If you love dogs with floppy tongues, you’ll adore this Pekingese senior dog named Sugarplum. She gets the royal treatment from her mom, and Sugarplum returns that loving energy ten times over. Even though she’s an older dog, she still offers so much affection and companionship. Here’s her story and what makes her so unique.
“She was really healthy when she came to me. But she was already missing several teeth and had to have several more removed. Because of that, she can’t keep her tongue in her mouth; it kind of flops around. She’s full of sass and vinegar; I think she’s kind of earned that right to be sassy since she’s going on 17 years old,” her mom Janessa says.
Meet a Senior Dog With an Adorable Floppy Tongue
She currently has two Pekingese dogs, Sugarplum and Popsicle. Popsicle is her one-and-a-half year old service dog, and Sugarplum is her senior rescue dog. Sugarplum was 11 years old and had spent three years in a shelter when she adopted her. Unfortunately, the senior dog developed health issues, likely related to her old age.
“She’s in stage 4 heart failure, which is end-stage of heart failure. She was diagnosed just over a year ago, so we’ve been very blessed and very lucky to have had over a year with her after basically living with a terminal diagnosis,” Janessa says.
However, she’s living a wonderful life with her mom and canine sister. Senior dogs may have a more challenging time getting around, but that doesn’t mean they can’t enjoy life.
“She does currently live on our farm; the apartment was just too hard for her to get in and out of. But she’s so happy there – she loves the snow, she loves to run around the pastures with the horses,” Janessa says.
She added that the senior dog doesn’t fear anything, which wasn’t the case when she first brought her home. When she came to her forever home, she seemed pretty nervous and had to take anxiety medication. Sugarplum would even start shaking if she went anywhere outside her routine. However, she’s done a 180 and now lives a fulfilling life, even as a senior dog.
“I got to watch her just blossom into this really beautiful, adorable, happy dog that just loves to talk and bark and run.”
Janessa said, “I was nervous about adopting a senior dog at first, but I was really lonely. I had lost my first dog a month before I got her, and I just really needed to kind of pour my energy into another dog. I will never regret bringing her home.”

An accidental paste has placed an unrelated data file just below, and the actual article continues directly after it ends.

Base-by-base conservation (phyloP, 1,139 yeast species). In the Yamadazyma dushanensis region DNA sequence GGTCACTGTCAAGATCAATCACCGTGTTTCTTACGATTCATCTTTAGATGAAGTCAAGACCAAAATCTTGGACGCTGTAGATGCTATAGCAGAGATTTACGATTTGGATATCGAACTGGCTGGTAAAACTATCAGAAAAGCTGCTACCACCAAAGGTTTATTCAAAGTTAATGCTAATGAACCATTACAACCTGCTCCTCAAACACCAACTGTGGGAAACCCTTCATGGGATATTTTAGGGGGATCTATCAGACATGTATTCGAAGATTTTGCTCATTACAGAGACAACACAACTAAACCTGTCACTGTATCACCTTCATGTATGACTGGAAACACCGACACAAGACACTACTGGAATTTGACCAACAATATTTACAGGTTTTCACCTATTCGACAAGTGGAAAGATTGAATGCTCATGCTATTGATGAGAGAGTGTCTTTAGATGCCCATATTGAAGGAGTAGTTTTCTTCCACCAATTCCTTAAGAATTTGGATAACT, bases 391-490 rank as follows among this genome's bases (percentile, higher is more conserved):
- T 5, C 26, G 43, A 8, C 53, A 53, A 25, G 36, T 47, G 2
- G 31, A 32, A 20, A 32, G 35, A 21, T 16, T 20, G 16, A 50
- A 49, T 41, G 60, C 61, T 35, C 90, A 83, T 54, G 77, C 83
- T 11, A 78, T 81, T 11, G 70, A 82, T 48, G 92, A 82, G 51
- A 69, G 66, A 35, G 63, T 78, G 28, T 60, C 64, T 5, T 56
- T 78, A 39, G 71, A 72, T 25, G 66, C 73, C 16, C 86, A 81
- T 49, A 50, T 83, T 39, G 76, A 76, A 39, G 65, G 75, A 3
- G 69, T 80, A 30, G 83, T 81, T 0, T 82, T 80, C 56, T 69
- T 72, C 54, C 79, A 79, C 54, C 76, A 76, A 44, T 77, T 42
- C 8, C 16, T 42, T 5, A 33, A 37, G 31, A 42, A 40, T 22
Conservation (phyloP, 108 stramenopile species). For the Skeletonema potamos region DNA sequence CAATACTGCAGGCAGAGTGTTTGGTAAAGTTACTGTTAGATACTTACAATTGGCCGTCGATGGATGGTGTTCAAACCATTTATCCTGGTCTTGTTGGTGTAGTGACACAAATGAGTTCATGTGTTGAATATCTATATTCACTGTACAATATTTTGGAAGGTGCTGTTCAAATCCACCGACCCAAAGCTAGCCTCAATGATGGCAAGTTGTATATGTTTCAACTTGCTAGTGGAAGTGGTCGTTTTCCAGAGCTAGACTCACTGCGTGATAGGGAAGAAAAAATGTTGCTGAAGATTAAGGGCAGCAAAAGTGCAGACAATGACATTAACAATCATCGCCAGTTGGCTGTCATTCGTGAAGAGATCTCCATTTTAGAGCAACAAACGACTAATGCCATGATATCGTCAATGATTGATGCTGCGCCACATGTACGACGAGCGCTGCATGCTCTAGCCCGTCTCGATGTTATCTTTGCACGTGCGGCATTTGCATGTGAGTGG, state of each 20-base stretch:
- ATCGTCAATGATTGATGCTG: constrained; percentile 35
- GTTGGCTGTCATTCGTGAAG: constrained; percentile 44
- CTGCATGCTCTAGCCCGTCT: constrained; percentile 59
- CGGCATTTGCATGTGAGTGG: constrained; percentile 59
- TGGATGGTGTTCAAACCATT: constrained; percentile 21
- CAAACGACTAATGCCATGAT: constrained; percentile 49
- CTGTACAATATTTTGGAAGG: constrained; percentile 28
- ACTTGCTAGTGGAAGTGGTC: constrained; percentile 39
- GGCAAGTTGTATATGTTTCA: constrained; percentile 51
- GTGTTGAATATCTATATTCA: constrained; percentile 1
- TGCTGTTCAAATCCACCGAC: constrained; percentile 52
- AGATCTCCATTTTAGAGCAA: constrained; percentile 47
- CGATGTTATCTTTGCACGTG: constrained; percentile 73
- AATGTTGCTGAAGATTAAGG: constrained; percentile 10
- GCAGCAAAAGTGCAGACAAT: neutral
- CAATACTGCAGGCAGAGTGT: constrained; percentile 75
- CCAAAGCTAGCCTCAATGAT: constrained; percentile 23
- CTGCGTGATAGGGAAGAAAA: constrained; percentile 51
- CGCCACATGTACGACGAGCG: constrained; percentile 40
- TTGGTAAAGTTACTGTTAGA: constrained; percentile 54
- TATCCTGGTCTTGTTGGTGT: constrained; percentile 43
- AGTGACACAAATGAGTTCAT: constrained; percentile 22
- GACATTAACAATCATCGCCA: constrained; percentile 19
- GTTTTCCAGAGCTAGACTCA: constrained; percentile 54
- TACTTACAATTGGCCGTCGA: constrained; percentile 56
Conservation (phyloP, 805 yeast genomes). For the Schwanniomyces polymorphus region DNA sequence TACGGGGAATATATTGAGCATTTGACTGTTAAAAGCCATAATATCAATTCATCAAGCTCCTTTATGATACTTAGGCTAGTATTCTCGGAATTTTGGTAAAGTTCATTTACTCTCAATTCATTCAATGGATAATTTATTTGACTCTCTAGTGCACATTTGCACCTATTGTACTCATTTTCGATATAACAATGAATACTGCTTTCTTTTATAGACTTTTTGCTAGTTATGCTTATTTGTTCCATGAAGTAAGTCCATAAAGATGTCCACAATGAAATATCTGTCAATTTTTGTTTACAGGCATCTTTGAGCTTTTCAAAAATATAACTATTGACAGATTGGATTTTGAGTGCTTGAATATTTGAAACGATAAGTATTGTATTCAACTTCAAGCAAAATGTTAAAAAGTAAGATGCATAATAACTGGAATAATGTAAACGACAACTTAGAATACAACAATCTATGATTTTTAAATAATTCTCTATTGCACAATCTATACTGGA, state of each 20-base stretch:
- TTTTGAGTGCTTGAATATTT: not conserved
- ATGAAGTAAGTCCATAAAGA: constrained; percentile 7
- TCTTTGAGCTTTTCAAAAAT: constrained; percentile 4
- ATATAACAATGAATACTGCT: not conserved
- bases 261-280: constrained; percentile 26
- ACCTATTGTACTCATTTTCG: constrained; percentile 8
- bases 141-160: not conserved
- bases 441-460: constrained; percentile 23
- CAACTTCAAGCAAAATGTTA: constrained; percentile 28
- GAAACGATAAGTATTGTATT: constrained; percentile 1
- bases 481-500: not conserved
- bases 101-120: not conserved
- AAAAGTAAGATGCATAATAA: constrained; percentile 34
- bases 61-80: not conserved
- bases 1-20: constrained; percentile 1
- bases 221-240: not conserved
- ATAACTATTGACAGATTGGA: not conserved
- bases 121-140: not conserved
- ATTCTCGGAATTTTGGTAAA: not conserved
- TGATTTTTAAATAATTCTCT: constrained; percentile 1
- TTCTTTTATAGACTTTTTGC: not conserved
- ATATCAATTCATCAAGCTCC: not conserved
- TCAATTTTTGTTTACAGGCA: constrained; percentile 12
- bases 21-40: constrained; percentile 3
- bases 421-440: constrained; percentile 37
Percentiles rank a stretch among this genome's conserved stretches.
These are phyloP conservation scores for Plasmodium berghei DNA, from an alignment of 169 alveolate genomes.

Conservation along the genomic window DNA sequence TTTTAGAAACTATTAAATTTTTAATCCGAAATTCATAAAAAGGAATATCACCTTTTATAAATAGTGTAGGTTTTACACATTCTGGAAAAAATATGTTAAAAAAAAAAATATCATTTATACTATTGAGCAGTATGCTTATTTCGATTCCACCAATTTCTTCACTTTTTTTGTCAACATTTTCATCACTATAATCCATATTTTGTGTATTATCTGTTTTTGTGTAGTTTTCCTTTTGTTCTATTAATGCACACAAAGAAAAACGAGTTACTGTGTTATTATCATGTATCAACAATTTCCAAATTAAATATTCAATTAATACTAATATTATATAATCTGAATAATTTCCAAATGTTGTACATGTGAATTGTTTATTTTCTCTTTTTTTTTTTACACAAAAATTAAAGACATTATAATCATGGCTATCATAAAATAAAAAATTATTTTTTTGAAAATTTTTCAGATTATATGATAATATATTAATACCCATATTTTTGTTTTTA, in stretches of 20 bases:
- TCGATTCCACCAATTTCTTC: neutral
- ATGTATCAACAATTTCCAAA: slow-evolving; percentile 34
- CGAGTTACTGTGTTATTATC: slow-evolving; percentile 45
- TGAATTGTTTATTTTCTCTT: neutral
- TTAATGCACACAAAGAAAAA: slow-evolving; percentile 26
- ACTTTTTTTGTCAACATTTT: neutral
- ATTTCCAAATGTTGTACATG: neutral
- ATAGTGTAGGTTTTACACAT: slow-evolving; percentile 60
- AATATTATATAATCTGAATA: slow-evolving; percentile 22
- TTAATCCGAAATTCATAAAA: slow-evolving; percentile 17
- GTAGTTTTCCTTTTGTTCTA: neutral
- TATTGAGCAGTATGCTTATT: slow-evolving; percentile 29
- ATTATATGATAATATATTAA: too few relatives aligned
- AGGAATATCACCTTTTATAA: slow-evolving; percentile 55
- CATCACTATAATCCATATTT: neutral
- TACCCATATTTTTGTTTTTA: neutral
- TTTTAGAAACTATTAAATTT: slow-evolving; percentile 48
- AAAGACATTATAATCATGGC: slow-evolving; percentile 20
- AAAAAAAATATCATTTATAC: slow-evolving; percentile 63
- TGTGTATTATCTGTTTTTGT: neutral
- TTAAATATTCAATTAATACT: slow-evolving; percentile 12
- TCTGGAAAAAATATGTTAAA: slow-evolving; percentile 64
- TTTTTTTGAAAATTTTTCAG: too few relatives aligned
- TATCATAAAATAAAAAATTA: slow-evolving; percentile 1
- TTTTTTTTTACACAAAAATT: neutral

Janessa says that currently, she spends most of the time with Sugarplum sleeping and napping. But, the senior pet used to love going kayaking, camping, hiking, and other outdoor activities. Now, Janessa takes Popsicle along for any errands or adventures and saves the naps and cuddles for Sugarplum.
“She’s great, she’s my service dog, she goes everywhere with me, and I love her to pieces, but there’s something different about a senior dog. And I would really encourage anyone who wants a dog to consider a senior dog because they have so much love to give. It’s been an amazing experience to have Sugarplum in my home with me,” Janessa said.
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Fun Facts About the Pekingese Breed
- They originated in China, where they served as companions to imperial families. The Chinese revere the breed and consider it sacred; one legend says that they’re miniature lions shrunk by Buddha.
- They were introduced into the Western world in the 1860s when British invaders brought them back to England.
- They’re still recognized today for being stubborn and dignified, just like lions.
- However, this breed also remains loyal to its owners and quickly becomes attached. As such, Pekingese make lovely family pets.
- Pekingese are brilliant and don’t like being told what to do. Obedience classes are recommended due to their stubborn qualities.
- This breed loves cold weather since they historically endured long, brutal winters in China.
- Their coats require a lot of upkeep and need brushing several times per week. The fur can become matted and coarse if not regularly maintained. Some owners also trim the hair above their pets’ eyes to help them see in hot weather, so they stay cool.
- They perform well in dog shows because of their dignified walk, appearance, and intelligence. The Pekingese has won four times at the Westminster, putting it in fourth place for overall wins.
- They may look tiny. But they have a surprisingly robust and muscular frame underneath all that fur. They can weigh up to 14 pounds!
- They prey on small animals such as birds, mice, and rabbits in the wild.
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Pekingese Senior Dog Care
If you have a senior dog at home, whether a Pekingese or another breed, they will need specialized care.
- In Pekingese, it’s essential to pay attention to their oral health, particularly as they’re prone to periodontal disease. Make sure to brush their teeth at least a couple of times per week to eliminate plaque and tartar buildup.
- Take your senior dog on daily walks as well, if they’re able, to maintain their physical health.
- Ensure your dog eats a high-quality diet with plenty of protein and fiber. Avoid feeding your Pekingese table scraps as this can cause digestive problems.
- Brush your dog’s coat every week, so its hair doesn’t become matted. When a dog’s fur gets tangled, it cuts off airflow and can trap moisture, which may lead to sores.
Final Thoughts on the Adorable Pekingese Senior Dog Sugarplum
It’s not every day that you meet a senior dog with a floppy tongue, and Sugarplum doesn’t disappoint. She’s sassy yet sweet, giving Janessa so much love and support even though she’s an older dog. When you’ve had a dog for many years, it strengthens your bond and makes the connection even more special. We hope you enjoyed meeting Sugarplum! Let us know how many dogs you know with floppy tongues in the comments.